Over the next day or so I'll be breaking down each of Robert Griffin III's touchdown passes. Previously I broke down the 68 yard pass to Aldrick Robinson and how the Redskins used similar run looks to set up the play-action pass. Next in line is the 59-yard pass touchdown to Pierre Garcon.
While the Redskins set up the Robinson touchdown beautifully, this play was more down to having a good play against the correct look mixed in with a touch of personal brilliance by Garcon.
The Cowboys defense is lined up showing a heavy blitz. But in actual fact, they only rush five (including a corner blitz) and drop the two inside linebackers into coverage. With the slot corner being sent on a blitz, the safety rotates over to match-up with Santana Moss.
The Redskins have a pretty good play called to counter that of the Cowboys defense. The main routes involved are a go route by Moss and a deep crosser by Garcon.
The play-action fake draws in the two linebackers.
Making them late to get back into their zones. This gives Garcon space to run into between the linebackers and the deep safety.
The deep safety is frozen in place by the route of Moss. Moss has eaten up the cushion and is running past his man on his go route. This creates a bigger gap between the linebackers and the deep safety to find a hole in. But as Moss continues to run his route, he takes his man with him. That opens up a running lane for Garcon to run after the catch.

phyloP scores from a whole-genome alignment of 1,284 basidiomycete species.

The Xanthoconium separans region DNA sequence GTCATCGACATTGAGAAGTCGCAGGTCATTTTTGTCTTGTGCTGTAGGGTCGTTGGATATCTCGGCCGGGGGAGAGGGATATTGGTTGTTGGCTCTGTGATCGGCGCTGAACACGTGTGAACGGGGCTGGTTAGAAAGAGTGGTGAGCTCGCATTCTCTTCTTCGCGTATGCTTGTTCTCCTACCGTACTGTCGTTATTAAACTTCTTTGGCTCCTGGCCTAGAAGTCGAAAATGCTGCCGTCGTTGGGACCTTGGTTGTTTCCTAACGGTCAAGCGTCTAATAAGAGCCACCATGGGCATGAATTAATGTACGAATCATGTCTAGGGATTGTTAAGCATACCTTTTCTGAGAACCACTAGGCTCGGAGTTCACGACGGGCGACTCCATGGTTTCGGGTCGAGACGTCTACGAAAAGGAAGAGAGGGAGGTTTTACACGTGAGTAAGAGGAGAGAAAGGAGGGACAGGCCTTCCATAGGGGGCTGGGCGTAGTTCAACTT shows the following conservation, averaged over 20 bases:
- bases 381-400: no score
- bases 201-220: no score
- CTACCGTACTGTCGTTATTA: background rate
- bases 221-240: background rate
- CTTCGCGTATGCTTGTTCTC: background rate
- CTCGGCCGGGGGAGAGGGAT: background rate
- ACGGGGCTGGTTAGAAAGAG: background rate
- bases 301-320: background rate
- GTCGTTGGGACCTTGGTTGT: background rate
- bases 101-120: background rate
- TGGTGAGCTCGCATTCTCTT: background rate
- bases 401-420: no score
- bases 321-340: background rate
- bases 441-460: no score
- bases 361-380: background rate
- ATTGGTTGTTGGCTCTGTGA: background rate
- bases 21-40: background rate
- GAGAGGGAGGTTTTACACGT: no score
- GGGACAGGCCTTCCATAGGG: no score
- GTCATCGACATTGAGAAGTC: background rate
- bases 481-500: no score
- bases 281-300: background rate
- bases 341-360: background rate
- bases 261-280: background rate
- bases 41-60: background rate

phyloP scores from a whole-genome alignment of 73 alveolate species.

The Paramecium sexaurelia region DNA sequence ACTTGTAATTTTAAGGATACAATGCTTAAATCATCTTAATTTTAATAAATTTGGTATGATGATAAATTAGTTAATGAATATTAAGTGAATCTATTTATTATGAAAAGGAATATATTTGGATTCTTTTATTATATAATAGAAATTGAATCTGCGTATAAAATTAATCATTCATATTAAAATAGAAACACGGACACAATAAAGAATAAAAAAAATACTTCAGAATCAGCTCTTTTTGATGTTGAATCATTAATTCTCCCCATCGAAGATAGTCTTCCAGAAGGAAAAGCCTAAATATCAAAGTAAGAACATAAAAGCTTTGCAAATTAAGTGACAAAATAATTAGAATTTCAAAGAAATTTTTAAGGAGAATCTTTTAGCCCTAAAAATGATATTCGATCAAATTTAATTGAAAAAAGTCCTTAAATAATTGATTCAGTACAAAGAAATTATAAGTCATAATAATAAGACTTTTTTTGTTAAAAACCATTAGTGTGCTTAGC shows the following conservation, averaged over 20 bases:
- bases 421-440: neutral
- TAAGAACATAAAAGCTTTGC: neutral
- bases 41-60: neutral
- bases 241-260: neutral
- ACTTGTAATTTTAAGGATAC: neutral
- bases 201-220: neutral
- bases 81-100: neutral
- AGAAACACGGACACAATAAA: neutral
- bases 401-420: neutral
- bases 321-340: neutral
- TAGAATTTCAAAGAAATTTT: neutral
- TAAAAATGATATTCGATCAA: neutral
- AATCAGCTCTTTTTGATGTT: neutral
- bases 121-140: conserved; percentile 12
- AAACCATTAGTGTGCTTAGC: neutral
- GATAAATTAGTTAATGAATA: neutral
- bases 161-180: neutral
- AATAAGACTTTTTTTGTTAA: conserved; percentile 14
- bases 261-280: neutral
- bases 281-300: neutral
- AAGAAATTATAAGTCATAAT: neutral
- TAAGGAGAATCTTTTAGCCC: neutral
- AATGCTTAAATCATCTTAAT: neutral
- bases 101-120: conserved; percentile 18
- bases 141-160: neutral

Garcon pulls off one of the most amazing catches I've seen in some time. But not only does he catch it, he manages to spin himself around fully and stay on his feet, putting him in a position to gain yards after the catch.
As mentioned earlier, Moss uses his route to clear out some running room for Garcon. Then it's all down to him. The Redskins paid him all that money to pick up big yards after the catch, and he certainly did that here. He just ran away from Cowboys defenders. Touchdown Redskins!